MARYVILLE, Tenn. (CNN) - A Tennessee couple says they were forced to separate after 33 years of marriage in order to keep their health insurance.
Linda Drain said the day she said "I do" was the best day of her life.
"I believe that my marriage is about commitment and love and support," she said.
Her husband Larry said he planned on being with Linda forever. He promised to be by her side through sickness, health, and her constant battle with epilepsy.
"We have been at points and times where a good day was 10-15 grand mal seizures, I've seen her go through brain surgery. We've been through a lot," he said.
The Social Security Administration doesn't allow a couple to make more than $1,102 when the income is not from wages. When Larry Drain decided to enter retirement, his check was less than his old paycheck but it was still too much.
"Shortly after I took the retirement, Social Security called us in and told us we made too much money," he said. "That they had a limit on unearned income, I tried to tell them 'how could my retirement be unearned income?' They said, well it is, legally it is."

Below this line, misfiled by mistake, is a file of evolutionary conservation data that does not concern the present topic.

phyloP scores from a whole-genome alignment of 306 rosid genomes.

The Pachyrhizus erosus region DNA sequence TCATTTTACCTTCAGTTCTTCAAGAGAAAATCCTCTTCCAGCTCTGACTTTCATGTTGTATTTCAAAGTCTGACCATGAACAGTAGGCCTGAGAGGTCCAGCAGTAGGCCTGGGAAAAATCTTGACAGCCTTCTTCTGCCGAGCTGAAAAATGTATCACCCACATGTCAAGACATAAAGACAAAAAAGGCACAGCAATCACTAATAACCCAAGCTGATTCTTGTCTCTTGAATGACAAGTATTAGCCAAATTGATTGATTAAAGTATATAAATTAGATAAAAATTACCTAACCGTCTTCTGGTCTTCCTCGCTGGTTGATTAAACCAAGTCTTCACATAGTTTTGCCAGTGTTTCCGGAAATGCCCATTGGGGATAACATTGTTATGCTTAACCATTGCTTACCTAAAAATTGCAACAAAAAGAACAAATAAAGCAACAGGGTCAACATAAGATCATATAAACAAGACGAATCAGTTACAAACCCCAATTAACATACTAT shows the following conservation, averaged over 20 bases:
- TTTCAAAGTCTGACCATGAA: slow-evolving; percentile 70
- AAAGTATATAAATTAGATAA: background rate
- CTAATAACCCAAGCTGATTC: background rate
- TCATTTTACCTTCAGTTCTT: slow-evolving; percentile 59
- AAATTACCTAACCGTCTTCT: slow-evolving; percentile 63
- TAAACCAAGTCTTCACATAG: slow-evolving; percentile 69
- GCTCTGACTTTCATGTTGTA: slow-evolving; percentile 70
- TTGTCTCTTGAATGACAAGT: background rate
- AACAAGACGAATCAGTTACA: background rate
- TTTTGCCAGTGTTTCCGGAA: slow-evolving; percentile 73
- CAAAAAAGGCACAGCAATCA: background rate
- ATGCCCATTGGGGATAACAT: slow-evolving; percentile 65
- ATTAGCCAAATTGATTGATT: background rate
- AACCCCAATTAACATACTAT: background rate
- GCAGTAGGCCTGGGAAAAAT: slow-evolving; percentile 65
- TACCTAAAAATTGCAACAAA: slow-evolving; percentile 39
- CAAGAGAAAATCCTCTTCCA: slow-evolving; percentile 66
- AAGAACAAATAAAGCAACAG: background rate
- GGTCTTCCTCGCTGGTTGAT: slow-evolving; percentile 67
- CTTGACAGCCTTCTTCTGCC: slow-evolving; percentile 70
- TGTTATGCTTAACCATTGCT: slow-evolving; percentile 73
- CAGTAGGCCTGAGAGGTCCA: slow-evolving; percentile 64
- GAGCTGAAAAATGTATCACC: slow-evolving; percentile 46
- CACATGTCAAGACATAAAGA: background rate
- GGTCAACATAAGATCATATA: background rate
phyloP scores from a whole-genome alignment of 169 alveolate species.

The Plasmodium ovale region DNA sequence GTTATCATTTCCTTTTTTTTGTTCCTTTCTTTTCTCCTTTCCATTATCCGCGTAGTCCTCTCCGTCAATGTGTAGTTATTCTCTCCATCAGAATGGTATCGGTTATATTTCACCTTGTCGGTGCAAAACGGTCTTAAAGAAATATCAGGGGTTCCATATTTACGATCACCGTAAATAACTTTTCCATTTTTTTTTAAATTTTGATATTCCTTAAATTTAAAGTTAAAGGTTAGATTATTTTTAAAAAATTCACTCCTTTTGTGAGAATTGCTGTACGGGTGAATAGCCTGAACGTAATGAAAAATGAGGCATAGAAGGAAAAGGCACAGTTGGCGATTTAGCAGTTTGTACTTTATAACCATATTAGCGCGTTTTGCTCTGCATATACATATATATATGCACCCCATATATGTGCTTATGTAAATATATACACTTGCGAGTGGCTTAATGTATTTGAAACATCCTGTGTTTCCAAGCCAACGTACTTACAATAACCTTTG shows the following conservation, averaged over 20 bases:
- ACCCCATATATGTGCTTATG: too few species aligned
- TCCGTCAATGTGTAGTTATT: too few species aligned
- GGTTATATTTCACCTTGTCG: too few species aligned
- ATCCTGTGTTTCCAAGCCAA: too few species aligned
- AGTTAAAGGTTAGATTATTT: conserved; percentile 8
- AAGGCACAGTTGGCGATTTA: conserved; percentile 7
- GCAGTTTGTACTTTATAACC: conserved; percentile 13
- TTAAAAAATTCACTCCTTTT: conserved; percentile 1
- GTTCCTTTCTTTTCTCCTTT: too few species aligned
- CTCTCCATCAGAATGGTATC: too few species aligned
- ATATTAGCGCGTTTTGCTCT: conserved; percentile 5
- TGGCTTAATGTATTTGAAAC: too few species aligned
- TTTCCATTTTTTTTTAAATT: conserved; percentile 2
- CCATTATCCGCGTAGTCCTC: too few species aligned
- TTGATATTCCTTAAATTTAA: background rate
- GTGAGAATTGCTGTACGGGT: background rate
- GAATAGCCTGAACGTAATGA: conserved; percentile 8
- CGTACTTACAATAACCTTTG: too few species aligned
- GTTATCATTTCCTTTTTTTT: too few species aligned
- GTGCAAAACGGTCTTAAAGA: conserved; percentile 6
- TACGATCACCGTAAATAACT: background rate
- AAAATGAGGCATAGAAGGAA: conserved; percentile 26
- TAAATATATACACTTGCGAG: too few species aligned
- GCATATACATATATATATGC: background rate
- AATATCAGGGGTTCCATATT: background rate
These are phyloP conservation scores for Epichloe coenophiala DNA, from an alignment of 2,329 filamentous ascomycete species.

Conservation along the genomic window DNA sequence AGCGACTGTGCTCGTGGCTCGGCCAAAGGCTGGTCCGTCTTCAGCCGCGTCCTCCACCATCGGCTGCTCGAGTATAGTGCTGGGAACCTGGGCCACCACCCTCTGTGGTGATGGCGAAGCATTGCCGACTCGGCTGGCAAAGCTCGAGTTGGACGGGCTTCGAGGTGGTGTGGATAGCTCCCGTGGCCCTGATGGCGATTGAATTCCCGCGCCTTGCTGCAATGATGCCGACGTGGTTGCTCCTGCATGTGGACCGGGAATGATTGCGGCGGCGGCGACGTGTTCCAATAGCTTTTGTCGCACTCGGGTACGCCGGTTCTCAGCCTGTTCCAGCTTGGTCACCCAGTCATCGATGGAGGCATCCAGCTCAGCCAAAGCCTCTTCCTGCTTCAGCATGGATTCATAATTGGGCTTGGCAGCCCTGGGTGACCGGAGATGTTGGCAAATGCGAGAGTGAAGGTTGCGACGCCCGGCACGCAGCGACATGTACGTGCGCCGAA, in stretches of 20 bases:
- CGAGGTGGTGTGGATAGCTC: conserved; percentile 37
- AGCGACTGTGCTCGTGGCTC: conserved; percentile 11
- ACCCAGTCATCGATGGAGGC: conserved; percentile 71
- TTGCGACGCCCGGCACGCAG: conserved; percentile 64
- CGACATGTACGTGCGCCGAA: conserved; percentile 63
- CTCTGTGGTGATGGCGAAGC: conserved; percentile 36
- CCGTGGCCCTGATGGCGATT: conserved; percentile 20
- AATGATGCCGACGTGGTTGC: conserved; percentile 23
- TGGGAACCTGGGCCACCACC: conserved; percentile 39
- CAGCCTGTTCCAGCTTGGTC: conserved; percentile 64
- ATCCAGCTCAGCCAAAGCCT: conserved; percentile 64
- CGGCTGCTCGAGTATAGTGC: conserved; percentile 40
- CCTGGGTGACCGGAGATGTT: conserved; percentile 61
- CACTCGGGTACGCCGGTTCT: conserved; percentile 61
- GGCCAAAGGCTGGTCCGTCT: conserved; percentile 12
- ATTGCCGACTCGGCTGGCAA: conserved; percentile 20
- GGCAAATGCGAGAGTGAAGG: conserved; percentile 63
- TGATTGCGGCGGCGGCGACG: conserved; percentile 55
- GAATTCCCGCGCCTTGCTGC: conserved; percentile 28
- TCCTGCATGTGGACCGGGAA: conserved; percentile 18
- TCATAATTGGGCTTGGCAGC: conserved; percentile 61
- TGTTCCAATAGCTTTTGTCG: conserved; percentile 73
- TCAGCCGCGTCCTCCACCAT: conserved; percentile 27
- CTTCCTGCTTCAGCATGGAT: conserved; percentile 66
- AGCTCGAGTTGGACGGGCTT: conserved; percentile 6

Larry says his wife would have lost her SSI and if she continued to live with him, as a result, she would lose her Tenncare coverage also.
"On December the 26th, after 33 years of marriage, we separated."
The Drains said they make too little to qualify for the Affordable Care Act. Both of them would have qualified for Tenncare while still living together if Tennessee had expanded its Medicaid program.
"In order to keep my wife alive, I can't live with her. Unless Governor Haslam chooses to expand Medicaid, I'll never be able to live with her," Larry Drain said.
The Drains live about two miles apart and Larry is working a part-time job just to make ends meet.
Governor Haslam's office released this statement about the situation:
"Governor Haslam believes that more people having access to healthcare is a good thing, but you have to do in a way that controls costs and provides for better outcomes. The governor and administration continue to have discussions with HHS and CMS about the Tennessee Plan, the governor's approach for a third path to real healthcare reform for Tennessee."